In 2021, a Senate committee released a report about the Commerce Department’s security unit that revealed Ms. Chen was one of many Chinese American employees who had been unlawfully investigated.

The report concluded that the unit had functioned as a “rogue, unaccountable police force,” and that it had broadly targeted offices with “comparably high proportions of Asian American employees.”

Even government officers who work on China counterintelligence are sometimes perceived as potential threats by security officials. They say those parts of their background that give them a familiarity with China unfairly mark them in the eyes of officials as possible spies.

Chris Wang became a counterintelligence analyst in the F.B.I.’s Los Angeles field office after graduating from the University of California at Davis. Although he got a top-secret security clearance, he was handed a letter on his first day in 2011 stating he was being placed in a special internal surveillance program known as PARM, in which his contacts, travels and computer use would be scrutinized by security officials. He would also be subject to frequent polygraph tests and interviews, according to a copy of the letter Mr. Wang shared with The Times.

“Your foreign contacts and foreign travel create a heightened risk of foreign exploitation,” it said.

Mr. Wang had trained under Chinese martial arts teachers in California and had done a half-year of undergraduate study in Shanghai.

His supervisors assigned him to counterintelligence on China. Then he lost access to the most sensitive information after failing a polygraph test; he said he was nervous because he feared being wrongly accused of having nefarious China ties.

While he passed a subsequent polygraph test and security interview to become an agent, Mr. Wang quit in 2020, after officials told him they would do an administrative inquiry into him, he said.

“Because of the stigma around China, Chinese Americans are more likely to be put in a box even if their associations are innocent in nature,” Mr. Wang said.

Another former F.B.I. officer who worked in counterintelligence, Jason Lee, said he was suing the agency for discrimination and for using national security as a cover for abusive behavior. At one point, he said, a polygraph test interrogator noted that Mr. Lee’s father also worked in a sensitive government job and wrongly accused him of being part of a “father-son Chinese spy ring.” Mr. Lee said that infuriated him and caused him to fail the test.

The F.B.I. declined to comment on specific cases but said it conducts polygraph tests fairly. It also said that “diversity is a core value” and that it fosters an environment where employees “are respected, are encouraged to be who they are, and are afforded every opportunity to thrive.”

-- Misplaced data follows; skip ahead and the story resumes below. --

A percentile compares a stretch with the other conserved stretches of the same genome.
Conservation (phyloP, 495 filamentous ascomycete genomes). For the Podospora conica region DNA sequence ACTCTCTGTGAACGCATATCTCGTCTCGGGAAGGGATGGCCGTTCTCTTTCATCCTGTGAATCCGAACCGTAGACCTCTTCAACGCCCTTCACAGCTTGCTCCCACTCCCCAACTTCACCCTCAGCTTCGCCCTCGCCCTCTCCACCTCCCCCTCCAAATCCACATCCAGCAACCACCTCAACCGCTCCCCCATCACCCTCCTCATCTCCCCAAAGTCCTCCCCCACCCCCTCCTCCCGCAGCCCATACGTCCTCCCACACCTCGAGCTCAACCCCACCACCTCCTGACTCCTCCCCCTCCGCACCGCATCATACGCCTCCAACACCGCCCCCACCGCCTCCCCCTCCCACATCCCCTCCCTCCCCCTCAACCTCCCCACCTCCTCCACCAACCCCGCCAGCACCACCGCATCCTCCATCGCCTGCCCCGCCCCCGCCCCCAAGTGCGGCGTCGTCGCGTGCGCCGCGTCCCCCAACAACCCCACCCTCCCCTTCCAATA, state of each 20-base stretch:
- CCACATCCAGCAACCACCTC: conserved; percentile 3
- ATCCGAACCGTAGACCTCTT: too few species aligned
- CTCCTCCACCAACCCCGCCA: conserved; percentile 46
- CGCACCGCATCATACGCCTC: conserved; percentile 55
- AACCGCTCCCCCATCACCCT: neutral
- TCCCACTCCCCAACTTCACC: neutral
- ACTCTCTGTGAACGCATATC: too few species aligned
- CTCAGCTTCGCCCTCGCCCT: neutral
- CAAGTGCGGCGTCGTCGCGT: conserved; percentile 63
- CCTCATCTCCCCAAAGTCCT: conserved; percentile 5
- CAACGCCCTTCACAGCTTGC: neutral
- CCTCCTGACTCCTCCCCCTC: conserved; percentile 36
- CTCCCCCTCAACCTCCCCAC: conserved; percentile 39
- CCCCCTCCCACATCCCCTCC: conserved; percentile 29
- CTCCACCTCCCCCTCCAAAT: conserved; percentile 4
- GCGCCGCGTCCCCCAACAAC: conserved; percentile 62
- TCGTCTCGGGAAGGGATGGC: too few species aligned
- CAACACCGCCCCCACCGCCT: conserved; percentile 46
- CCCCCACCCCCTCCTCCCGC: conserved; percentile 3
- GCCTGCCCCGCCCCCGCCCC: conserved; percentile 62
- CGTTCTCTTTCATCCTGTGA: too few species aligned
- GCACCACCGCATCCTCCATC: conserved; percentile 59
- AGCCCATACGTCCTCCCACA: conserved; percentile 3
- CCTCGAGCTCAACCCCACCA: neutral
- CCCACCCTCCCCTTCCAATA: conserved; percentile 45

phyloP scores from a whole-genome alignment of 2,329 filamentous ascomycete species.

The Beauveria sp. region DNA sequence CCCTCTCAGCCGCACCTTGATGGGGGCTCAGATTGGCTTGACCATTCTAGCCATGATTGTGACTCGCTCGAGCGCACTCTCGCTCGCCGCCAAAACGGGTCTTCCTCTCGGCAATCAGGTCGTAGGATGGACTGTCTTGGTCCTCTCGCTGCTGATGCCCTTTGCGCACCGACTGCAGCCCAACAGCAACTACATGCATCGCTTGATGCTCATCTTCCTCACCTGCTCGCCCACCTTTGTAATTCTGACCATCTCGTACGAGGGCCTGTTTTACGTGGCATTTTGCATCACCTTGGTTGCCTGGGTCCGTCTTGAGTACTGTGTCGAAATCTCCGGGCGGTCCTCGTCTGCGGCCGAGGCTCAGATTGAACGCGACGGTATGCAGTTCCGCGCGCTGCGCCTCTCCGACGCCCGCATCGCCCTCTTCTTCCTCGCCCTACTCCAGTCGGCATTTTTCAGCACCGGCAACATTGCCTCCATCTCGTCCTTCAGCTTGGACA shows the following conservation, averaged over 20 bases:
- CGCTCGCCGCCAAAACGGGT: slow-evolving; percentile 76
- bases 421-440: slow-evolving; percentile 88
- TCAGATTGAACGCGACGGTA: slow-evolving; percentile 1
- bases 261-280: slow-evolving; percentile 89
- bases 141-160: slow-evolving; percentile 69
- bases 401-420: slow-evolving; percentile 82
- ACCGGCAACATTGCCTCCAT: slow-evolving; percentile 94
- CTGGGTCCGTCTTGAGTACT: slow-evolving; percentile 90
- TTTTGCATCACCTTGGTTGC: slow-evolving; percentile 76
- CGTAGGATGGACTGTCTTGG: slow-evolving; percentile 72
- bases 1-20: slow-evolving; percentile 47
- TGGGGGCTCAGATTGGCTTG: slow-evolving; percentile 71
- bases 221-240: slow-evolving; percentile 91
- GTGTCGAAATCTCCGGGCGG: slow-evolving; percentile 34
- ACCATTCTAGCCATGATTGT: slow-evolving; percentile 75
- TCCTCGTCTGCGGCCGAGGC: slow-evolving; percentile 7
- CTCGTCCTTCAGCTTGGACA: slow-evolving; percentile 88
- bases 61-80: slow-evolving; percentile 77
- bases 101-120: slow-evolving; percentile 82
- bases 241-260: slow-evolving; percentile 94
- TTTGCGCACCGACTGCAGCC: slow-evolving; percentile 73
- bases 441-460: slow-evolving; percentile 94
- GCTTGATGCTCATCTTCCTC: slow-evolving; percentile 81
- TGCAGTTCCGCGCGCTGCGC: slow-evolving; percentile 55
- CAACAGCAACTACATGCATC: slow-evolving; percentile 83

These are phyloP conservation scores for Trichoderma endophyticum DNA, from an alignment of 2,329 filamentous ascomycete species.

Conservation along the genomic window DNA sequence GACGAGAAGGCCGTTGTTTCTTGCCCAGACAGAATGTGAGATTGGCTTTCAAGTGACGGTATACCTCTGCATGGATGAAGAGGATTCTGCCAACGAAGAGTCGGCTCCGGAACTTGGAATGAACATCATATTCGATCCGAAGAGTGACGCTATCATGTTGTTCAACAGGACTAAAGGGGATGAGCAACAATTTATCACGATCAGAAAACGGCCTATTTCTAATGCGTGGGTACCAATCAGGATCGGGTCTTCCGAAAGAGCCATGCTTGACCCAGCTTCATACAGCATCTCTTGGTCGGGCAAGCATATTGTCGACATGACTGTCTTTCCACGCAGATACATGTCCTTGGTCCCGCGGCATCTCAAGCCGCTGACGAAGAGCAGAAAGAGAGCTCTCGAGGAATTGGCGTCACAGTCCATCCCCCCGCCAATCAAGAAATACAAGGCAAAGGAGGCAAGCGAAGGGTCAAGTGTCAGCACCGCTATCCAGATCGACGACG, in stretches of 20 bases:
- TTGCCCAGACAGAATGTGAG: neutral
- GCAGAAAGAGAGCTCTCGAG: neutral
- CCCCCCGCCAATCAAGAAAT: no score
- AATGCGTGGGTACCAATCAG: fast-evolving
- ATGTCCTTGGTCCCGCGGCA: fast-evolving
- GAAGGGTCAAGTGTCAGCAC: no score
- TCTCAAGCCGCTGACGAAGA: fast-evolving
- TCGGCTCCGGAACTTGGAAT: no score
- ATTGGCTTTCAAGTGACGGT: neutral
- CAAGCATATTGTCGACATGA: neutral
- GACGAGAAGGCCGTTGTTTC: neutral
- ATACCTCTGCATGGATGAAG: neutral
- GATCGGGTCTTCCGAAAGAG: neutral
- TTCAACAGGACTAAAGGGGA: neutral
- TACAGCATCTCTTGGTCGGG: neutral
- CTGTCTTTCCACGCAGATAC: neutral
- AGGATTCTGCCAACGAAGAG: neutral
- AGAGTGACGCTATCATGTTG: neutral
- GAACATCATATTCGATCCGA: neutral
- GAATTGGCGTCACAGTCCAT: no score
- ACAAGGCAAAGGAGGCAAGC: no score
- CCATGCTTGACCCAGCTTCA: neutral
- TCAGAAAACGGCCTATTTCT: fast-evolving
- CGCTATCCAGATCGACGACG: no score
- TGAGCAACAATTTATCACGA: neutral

At the State Department, a group representing Asian American employees has worked to push the agency to overhaul assignment restrictions. That has led to laws since 2016 aimed at forcing changes.

“I know dozens of diplomats who have lost out on getting assignments to China, Hong Kong and Vietnam,” said Yuki Kondo-Shah, a diplomat in London who successfully fought an assignment restriction banning her from Japan.

Although the employees praise Mr. Blinken’s statement in March announcing a softening of restrictions, they worry about another limit still in place: the provision called assignment review, in which counterintelligence officers can recommend bans after a routine investigation of employees with offers for posts that department officials assert have special intelligence threats.

“It’s really problematic,” said Tina Wong, a vice president of the U.S. Foreign Service union.

The list of posts is classified, but The Times learned that in addition to China, it includes Russia, Vietnam and Israel, which is a U.S. partner.

Stallion Yang, a diplomat whom the State Department once banned from working in Taiwan, has gathered data for the Asian American Foreign Affairs Association, an employee group, about officials up for postings to one of the special intelligence-threat countries. Since 2021, he said, he has tracked 22 cases of employees with ties to Asia who were under investigation for longer than the standard period of one month.

The association sent a letter to Mr. Blinken raising concerns. Last month, John Bass, the under secretary of state for management, replied in a letter obtained by The Times that of 391 assignment-review investigations in the last year, only nine had resulted in a recommendation of rejection.

But diplomats say the number does not take into account employees who moved on to other jobs after the investigations dragged on.

And beyond those concerns, there are aspiring diplomats who were cut out of jobs much earlier, even failing to get security clearance approval.

One China-born American, Ruiqi Zheng, 25, said the State Department told her she would be denied a security clearance even though she had begun a selective fellowship there. After a clearance process lasting almost two years, she was rejected in 2021 because of ties to family members and others abroad, she said.

“Everyone I knew told me that it was too good to be true, that America would never accept foreign-born Chinese Americans like me,” she said. “But I chose to trust the process.”